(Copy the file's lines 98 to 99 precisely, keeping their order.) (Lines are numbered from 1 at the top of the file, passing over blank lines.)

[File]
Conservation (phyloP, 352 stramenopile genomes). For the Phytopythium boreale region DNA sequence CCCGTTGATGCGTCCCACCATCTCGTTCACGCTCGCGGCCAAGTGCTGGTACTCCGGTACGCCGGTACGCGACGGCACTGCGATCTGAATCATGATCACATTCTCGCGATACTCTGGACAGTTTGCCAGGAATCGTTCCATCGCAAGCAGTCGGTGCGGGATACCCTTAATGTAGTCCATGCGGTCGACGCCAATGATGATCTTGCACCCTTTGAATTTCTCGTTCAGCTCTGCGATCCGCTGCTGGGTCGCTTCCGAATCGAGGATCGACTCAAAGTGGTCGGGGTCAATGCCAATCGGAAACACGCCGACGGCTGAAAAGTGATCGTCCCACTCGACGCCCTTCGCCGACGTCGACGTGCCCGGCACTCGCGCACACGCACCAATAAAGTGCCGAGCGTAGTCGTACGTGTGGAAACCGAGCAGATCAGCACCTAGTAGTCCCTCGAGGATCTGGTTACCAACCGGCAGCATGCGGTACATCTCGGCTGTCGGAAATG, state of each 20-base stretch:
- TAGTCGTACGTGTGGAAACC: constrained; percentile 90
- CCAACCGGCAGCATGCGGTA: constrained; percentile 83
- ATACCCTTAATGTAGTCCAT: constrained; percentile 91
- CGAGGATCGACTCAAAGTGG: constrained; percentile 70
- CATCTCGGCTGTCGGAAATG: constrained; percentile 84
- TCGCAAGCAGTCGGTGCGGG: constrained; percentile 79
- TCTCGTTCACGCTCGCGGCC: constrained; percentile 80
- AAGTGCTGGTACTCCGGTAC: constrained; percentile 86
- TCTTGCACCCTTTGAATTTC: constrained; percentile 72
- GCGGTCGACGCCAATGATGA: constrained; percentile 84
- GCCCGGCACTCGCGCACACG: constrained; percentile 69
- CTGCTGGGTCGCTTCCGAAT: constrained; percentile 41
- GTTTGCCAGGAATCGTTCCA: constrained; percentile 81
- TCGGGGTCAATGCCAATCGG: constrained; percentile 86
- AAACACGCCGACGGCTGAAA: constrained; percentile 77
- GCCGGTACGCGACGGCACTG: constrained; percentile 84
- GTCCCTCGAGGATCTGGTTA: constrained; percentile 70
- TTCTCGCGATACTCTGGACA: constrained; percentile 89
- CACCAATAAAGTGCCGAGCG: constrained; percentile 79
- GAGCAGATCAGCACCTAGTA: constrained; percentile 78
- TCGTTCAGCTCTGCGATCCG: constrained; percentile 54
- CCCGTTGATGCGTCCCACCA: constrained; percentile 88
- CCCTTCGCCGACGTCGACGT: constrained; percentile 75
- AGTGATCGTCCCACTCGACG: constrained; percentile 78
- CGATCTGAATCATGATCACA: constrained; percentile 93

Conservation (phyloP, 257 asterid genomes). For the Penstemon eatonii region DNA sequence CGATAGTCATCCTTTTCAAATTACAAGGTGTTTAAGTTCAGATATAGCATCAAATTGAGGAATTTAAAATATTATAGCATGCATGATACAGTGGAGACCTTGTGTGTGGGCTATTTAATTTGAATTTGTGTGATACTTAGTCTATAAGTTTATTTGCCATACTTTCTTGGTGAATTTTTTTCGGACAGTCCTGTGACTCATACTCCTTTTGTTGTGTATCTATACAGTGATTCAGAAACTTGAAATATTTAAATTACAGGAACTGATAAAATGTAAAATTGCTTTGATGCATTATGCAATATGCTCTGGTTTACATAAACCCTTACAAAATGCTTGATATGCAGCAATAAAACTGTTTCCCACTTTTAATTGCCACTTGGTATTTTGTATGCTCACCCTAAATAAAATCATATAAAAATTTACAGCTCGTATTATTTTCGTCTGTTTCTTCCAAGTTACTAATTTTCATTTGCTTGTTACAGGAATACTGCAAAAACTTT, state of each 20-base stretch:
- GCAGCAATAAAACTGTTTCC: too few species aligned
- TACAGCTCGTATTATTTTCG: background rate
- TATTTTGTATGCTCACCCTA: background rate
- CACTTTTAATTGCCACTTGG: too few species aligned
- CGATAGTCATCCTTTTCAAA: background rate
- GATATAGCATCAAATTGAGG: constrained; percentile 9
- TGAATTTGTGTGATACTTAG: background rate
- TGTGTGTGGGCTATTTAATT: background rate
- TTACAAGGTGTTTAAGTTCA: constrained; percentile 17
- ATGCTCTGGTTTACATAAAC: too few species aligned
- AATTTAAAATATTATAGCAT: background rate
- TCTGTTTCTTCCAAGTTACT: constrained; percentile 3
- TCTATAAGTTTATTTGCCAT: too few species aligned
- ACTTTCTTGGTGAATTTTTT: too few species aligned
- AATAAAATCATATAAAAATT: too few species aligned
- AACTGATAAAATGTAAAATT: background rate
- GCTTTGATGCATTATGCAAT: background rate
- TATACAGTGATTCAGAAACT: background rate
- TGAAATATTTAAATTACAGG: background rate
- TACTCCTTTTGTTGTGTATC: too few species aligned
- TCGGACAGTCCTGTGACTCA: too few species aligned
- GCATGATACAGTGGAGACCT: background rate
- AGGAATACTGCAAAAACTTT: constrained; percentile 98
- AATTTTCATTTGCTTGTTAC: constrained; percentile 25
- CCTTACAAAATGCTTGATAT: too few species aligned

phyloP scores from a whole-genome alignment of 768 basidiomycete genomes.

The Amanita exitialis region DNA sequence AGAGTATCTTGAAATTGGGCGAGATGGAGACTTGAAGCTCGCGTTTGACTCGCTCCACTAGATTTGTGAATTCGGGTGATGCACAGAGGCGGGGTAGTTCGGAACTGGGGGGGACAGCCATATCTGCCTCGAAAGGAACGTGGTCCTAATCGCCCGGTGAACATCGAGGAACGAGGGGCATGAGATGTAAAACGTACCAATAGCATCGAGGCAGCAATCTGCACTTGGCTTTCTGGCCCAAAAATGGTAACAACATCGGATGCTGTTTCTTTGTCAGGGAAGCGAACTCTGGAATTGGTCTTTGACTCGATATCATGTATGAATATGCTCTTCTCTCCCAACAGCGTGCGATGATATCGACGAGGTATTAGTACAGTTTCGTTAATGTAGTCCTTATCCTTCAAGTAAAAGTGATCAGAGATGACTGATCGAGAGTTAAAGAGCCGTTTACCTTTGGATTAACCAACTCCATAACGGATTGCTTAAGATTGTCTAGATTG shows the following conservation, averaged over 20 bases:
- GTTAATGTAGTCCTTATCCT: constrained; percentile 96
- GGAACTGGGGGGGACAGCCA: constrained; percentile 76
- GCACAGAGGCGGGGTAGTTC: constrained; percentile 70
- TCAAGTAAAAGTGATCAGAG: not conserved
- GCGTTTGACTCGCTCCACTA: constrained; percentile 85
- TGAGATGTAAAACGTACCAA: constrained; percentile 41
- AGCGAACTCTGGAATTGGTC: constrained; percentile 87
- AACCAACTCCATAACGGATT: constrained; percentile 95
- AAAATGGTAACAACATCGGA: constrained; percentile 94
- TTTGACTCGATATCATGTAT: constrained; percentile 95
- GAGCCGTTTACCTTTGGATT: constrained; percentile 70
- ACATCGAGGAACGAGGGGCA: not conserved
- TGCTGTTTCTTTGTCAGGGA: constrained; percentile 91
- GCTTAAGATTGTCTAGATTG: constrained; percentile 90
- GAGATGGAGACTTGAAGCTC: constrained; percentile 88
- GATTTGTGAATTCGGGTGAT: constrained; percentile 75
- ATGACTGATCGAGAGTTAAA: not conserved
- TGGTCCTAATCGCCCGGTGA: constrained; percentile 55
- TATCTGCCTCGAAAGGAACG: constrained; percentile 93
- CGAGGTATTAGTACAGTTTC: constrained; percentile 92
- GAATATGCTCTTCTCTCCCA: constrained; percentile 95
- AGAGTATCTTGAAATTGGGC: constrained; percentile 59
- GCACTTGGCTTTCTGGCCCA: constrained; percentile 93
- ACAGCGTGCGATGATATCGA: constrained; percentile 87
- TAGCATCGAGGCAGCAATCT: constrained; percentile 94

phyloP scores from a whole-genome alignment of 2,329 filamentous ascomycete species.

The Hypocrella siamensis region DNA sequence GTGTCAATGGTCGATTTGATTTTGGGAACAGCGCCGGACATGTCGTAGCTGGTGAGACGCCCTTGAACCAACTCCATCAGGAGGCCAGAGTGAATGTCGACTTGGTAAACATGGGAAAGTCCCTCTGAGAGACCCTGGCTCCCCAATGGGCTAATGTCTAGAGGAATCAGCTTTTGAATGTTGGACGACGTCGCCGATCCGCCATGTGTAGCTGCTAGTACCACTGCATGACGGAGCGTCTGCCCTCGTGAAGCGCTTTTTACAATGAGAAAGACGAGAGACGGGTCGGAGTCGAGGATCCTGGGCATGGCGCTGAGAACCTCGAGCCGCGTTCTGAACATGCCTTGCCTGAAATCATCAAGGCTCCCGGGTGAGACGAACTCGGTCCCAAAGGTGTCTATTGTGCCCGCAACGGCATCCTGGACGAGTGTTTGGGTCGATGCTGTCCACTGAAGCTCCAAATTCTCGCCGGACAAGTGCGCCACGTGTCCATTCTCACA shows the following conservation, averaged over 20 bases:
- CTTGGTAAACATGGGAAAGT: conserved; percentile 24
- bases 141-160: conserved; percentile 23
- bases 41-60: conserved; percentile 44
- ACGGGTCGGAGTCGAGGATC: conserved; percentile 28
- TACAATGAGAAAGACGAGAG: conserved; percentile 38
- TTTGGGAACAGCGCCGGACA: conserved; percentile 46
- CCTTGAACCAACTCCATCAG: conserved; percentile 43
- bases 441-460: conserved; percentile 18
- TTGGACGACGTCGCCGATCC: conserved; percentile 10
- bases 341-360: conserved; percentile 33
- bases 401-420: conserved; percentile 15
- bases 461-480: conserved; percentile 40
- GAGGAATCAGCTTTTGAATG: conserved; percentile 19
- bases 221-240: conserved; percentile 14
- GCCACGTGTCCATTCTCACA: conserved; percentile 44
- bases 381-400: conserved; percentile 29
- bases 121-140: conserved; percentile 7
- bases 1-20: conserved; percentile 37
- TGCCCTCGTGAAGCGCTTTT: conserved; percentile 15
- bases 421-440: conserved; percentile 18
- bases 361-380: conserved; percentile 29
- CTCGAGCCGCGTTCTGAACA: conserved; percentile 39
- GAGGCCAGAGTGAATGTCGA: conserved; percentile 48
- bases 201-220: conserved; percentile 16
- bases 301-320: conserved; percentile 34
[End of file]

- bases 121-140: conserved; percentile 7
- bases 1-20: conserved; percentile 37